And this has what to do with living in DC?
The folks at the DC Nightlife Coalition (www.dcnc.org) are at it again, pissing off the Logan Circle folks. I belong to the not so active (compared to other lists) Logan Circle community listserv, and the DCNC have put a few posts that have attacted the ire of some Logan Circle residents on the list. News release titles such as “Anti-Nightlife Fanatics Disconnect With Rest Of City” (DCNC) ain’t gonna win you any friends in the neighborhood.
I remember first hearing about DCNC from my Swing dance group. But the thing is there is not a whole lotta love between bars and swing dancers because a) swing dancers are cheap; b) swing dancers don’t really drink; c) swing dancers will bitch about the floor and being charged for water; d) if you are a bar you are not going to make squat directly off the dancers, maybe off of the people watching the dancers, but not the dancers. A lot of the people in my swing dance calling for Jack Evans’ (Ward 2 Commissioner) head were suburbanites, people who I knew lived in Rockville, Alexandria, in other words not DC. There were two folks of the whole group who lived in the city and one of them made his living off of the nightlife.
I took a look at the DCNC website and saw a call to a January meeting:
Thursday, January 16th 2003
Committee for a Living DC Meeting.
Location: Black Cat, 1811 14th Street NW
Time: 2:00 PM
DCNC officers will be attending this meeting. The agenda will cover the status of a proposed DC statutory amendment to protect music and nightlife, status of the Committee for a Living DC amendments to the liquor license regulations, status of the public hall amendment to the liquor license regulations, plans for reigning in so-called “voluntary” agreements, and publicity efforts to draw media attention to nightlife issues in DC.

Now it is called a living in DC meeting, and I don’t see what aspect of LIVING in DC is addressed. From what I have seen their thing is preserving nighlife culture, fair enough, there should be nightlife. However, I gotta live here. I want to be able to sleep and not get woken up in the middle of the night by club goers getting out at 2AM, or traffic. If I had a car I wouldn’t appreciate having to compete against some suburanite with MD tags, who doesn’t have to pay a commuter tax, for a parking space. The nightlife is great for suburbanites (some of my closest friends are suburbanites) because they can come in, party and then leave. In some ways it is good for the city coffers with sales and revenue. Some businesses are good for residents in that they are places where you can go to unwind, hang with your friends and socialize. But not all businesses. Some businesses are bad neighbors, who blast music during schoolnights when you have to get up the next day to go to work. Yes there are noise regulations, but many a neighbor could tell of times when the police come, noise goes down, later noise goes back up, police may or may not respond, sleep already ruined. And let me say, base, that deep thump, thump, goes through walls and no earplug can lessen it because it is a vibration.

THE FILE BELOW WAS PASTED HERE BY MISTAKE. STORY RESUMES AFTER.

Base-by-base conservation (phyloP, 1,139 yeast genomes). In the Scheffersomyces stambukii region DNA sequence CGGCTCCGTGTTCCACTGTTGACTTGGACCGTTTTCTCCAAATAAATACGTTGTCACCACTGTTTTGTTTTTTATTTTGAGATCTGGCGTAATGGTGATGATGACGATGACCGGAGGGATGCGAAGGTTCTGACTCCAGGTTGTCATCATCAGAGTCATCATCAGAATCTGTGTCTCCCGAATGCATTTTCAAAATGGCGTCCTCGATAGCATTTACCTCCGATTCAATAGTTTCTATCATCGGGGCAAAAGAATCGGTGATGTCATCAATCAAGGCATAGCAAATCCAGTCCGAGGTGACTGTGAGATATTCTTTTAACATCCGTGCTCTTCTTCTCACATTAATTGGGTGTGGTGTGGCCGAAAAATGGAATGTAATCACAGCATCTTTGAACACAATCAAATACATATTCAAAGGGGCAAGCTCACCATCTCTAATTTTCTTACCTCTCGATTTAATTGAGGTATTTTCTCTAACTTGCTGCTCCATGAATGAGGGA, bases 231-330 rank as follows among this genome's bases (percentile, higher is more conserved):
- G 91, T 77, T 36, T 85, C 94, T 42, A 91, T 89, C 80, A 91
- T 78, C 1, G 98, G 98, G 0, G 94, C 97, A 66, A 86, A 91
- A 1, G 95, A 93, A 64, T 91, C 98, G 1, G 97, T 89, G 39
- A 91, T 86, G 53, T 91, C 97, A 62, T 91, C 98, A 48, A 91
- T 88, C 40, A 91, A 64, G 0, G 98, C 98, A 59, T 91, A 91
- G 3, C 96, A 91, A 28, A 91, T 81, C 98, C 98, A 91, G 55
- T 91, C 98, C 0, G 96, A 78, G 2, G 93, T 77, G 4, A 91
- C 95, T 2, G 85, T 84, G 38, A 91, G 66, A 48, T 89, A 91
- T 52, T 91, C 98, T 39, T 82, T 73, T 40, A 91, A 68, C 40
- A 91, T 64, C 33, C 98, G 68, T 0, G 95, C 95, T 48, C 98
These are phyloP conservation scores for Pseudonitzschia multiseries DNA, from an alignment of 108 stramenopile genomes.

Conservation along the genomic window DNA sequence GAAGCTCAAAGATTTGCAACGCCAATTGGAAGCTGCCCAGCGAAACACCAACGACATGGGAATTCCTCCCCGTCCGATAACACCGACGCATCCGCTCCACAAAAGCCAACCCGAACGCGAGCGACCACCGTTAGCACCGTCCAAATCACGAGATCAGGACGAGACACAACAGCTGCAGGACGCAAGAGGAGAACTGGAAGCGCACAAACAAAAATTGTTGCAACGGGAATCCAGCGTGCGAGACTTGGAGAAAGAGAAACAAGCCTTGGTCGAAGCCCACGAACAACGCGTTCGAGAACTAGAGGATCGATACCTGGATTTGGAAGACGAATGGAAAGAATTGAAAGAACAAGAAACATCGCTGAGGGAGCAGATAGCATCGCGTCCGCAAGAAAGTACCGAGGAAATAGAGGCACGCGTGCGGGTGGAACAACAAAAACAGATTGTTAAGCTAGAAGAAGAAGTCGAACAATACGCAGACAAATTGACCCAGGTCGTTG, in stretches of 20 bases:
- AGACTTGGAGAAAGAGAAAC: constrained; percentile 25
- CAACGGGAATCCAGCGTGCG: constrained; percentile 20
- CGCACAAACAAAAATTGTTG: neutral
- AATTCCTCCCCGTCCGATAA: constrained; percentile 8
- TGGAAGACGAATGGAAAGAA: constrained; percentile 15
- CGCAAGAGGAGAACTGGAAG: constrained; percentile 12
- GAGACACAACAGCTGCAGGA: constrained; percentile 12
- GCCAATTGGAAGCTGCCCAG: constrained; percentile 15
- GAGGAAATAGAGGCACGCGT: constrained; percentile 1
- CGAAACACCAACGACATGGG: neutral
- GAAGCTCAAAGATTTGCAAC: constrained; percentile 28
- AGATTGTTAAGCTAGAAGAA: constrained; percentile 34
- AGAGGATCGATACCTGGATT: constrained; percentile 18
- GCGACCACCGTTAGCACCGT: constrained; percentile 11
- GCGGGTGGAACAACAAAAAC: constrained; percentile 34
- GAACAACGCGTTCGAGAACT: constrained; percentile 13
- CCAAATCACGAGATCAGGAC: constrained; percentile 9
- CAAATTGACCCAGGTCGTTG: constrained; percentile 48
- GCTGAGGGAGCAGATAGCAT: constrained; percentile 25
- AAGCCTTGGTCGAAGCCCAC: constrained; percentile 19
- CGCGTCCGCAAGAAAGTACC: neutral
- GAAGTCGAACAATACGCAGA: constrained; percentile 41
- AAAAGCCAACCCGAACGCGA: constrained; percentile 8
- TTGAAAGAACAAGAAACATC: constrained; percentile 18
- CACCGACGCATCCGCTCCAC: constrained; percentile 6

Some clubs and residential areas do not go together. Quick, name some nice neighborhoods you, your parents and your married friends would want to live in? There are neigborhoods that can cater to young people and a young population. What about people who are older and whose going out 1, 2, 3 times a week are behind them? What kind of neighborhoods for them? Why?

Metropolitan Police enforce anti-loitering law this weekend in designated areas of PSAs 312 and 606

Chief of Police Charles H. Ramsey has declared two drug free zones this weekend ā€“ one in the Third Police District, the other in the Sixth District ā€“ for purposes of enforcing DCā€™s Anti-Loitering/Drug Free Zone law. The law allows police to disperse groups of two or more individuals congregating for the purpose of illegal drug activity within the designated drug free zone.

The boundaries of the two drug free zones are as follows:

* In PSA 312, the area generally bounded by P Street, NW, on the north; New York Avenue and N Street, NW, on the south; 1st Street, NW, on the west; and North Capitol Street, NW, on the east.
* In PSA 606, the area generally along Anacostia Road and 37th Place, SE, just south of B Street, SE.

Each drug free zone designation is in effect from 12:01 am on Thursday, July 17, until 12 midnight on Monday, July 21. The law permits drug free zone designations for no longer than 120 hours.

Additional information about the Anti-Loitering/Drug Free Zone Act, including details about the two most recent drug free zones declared by Chief Ramsey, can be found on the Metropolitan Police Department website: www.mpdc.dc.gov/info/comm/drugfreezone.shtm.